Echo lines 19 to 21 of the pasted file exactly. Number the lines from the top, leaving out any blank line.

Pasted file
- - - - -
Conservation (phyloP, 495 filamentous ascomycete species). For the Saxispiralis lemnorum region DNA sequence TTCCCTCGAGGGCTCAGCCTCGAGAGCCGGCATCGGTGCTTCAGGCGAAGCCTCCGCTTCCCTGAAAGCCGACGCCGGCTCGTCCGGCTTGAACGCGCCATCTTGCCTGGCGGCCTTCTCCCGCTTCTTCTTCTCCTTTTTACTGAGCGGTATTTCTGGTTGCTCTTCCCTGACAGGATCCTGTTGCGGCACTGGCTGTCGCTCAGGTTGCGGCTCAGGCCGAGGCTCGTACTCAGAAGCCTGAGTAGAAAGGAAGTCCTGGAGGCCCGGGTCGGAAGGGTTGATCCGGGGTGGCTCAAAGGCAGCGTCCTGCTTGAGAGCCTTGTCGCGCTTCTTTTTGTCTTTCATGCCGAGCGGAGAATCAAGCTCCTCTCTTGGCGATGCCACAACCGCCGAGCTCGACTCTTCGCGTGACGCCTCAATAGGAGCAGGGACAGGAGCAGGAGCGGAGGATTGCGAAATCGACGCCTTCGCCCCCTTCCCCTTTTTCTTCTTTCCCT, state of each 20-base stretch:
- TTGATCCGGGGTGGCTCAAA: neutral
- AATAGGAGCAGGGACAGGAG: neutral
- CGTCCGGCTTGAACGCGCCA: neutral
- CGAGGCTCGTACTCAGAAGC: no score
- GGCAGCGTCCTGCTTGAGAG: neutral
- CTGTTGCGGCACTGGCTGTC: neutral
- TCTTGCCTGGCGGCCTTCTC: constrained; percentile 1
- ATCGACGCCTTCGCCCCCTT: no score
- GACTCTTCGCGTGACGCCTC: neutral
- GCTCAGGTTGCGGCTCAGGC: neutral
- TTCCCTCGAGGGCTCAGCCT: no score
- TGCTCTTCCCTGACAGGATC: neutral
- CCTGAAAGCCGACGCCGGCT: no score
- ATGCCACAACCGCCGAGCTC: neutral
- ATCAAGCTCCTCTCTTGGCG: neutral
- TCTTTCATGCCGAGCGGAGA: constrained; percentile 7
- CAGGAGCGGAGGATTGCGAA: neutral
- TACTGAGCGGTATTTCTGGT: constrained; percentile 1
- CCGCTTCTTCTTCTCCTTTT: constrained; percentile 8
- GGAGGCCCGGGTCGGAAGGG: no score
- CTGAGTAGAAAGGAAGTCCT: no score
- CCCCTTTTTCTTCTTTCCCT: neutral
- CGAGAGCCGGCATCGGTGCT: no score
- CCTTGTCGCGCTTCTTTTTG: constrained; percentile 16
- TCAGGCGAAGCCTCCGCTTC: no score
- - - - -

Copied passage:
- TACTGAGCGGTATTTCTGGT: constrained; percentile 1
- CCGCTTCTTCTTCTCCTTTT: constrained; percentile 8
- GGAGGCCCGGGTCGGAAGGG: no score